UNOS allows you to register with multiple transplant centers to increase your chances of receiving a kidney. Each transplant center usually requires a separate medical evaluation.

Waiting Period

UNOS gives preference to people who have been on the waiting list the longest. However, other factors—such as your age, where you live, and your blood type—may make your wait longer or shorter. Wait times can range from a few months to several years.

If you have a living donor, you do not need to be placed on the waiting list and can schedule the surgery when it is convenient for you and your donor.

While you are on the waiting list, notify the transplant center of changes in your health. Also, let the transplant center know if you move or change phone numbers. The center will need to find you immediately when a kidney becomes available.

While you wait for a kidney, you will have blood drawn once a month. The sample will be sent to the transplant center. The center must have a recent sample of your blood for comparison with any kidney that becomes available.

Actual photo of nurse in purple shirt talking with a patient in a blue shirt
You will need to have blood drawn once per month while you wait for a kidney.

Organ procurement organizations identify potential organs for transplant and coordinate with the national network. When a deceased donor kidney becomes available, the organ procurement organization notifies UNOS and creates a computer-generated list of suitable recipients.

Whether you are receiving your kidney from a deceased donor or a living donor, the transplant team considers three factors in matching kidneys with potential recipients. These matching factors help predict whether your body’s immune system—which protects your body from infection by identifying and destroying bacteria, viruses, and other potentially harmful foreign substances—will accept or reject the new kidney.

  • Blood type. Your blood type—A, B, AB, or O—must be compatible with the donor’s. Blood type is the most important matching factor. Some transplant centers have developed techniques for transplanting kidneys that are not matched by blood type.
  • Human leukocyte antigens. These six antigens are proteins that help your immune system tell the difference between your own body’s tissues and foreign substances. You may still receive a kidney if the antigens do not completely match, as long as your blood type is compatible with the organ donor’s blood type and other tests show no problems with matching.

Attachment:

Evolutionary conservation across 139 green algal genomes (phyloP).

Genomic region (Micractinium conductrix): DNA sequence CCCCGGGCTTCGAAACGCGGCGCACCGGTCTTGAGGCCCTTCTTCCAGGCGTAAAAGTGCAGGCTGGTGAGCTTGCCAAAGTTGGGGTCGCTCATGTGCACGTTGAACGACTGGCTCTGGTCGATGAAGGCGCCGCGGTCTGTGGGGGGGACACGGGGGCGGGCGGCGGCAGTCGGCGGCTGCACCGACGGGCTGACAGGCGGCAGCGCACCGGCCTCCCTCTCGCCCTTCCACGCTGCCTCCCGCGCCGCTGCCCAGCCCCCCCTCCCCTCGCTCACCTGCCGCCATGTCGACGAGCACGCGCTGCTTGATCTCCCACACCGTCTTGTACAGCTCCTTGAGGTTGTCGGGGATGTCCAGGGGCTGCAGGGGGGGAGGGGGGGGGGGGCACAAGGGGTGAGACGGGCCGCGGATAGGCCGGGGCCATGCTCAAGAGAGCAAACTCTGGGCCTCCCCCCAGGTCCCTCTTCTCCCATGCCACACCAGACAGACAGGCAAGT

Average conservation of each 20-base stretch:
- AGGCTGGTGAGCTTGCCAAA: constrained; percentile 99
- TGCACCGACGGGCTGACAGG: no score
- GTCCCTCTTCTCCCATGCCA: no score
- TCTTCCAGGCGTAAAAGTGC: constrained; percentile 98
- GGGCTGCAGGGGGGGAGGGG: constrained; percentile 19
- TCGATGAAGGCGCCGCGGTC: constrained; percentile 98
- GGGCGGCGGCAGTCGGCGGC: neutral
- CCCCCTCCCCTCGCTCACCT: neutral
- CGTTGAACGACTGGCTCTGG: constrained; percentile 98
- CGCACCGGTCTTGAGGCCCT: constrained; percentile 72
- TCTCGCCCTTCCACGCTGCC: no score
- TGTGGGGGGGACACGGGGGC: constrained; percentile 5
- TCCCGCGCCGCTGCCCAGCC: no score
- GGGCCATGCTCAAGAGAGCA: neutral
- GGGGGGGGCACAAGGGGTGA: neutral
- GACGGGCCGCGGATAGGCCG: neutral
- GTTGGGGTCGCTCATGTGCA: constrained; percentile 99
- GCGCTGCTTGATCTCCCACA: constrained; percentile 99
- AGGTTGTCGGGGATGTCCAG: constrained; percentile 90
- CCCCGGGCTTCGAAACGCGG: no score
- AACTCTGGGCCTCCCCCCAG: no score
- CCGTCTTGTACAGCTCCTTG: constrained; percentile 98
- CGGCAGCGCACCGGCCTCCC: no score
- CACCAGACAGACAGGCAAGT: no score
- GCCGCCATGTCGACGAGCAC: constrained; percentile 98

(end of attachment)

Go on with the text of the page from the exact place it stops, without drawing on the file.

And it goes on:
• Cross-matching antigens. The cross-match is the last test performed before a kidney transplant can take place. A lab technician mixes a small sample of your blood with a sample of the organ donor’s blood in a tube to see if the mixture causes a reaction. If no reaction occurs—called a negative cross-match—the transplant can proceed.

Transplant Surgery

If you are on a waiting list for a deceased donor kidney, you must go to the hospital as soon as you receive notification that a kidney is available. If a family member or friend is donating the kidney you will receive, you will schedule the operation in advance. Your transplant team will operate on you and your donor at the same time, usually in side-by-side rooms. One surgeon will perform the nephrectomy—the removal of the kidney from the donor—while another prepares you for placement of the donated kidney. In some centers, the same surgeon performs both operations. You will receive general anesthesia to make you sleep during the operation. The surgery usually takes 3 or 4 hours.

Recovery from Surgery

After surgery, you will probably feel sore and groggy when you wake up. However, many people who have a transplant report feeling much better immediately after surgery. Even if you wake up feeling great, you will typically need to stay in the hospital for several days to recover from surgery, and longer if you have any complications. You will have regular follow-up visits after leaving the hospital.

If you have a living donor, the donor will probably also stay in the hospital for several days. However, a new technique for removing a kidney for donation uses a smaller incision and may make it possible for the donor to leave the hospital in 2 to 3 days.

What do I need to know about care after my transplant?

You need to know how to keep your body from rejecting your new kidney. Your immune system will sense that your new kidney is foreign. To keep your body from rejecting it, you will have to take medicines, called immunosuppressants, that turn off, or suppress, your immune system response. You may have to take two or more immunosuppressants, as well as medicines such as antibiotics to protect against infections. Your transplant team will teach you what each medicine is for and when to take each one. Be sure you understand the instructions for taking your medicines before you leave the hospital.

Customer at pharmacy in maroon shirt talking to a pharmacist in a white lab coat.
Talk to your health care provider or pharmacist about the medicines you need to take after your transplant.
Pharmacist showing the back label of a pill bottle
Make sure you understand what each medicine is for and when to take it.

What are signs that my body is rejecting my new kidney?

Often, rejection begins before any signs appear. The signs of rejection include indications that your kidney is not working as well as it should—for example, high blood pressure or swelling because your kidney is not getting rid of extra salt and fluid in your body. Advances in immunosuppressants have made other signs of rejection—such as fever, soreness in the lower abdomen where the new kidney is, and a decrease in the amount of urine you make—rare. If you have any of these symptoms, tell your transplant team. You will receive stronger doses of your immunosuppressants and additional medicines to help keep your body from rejecting your new kidney.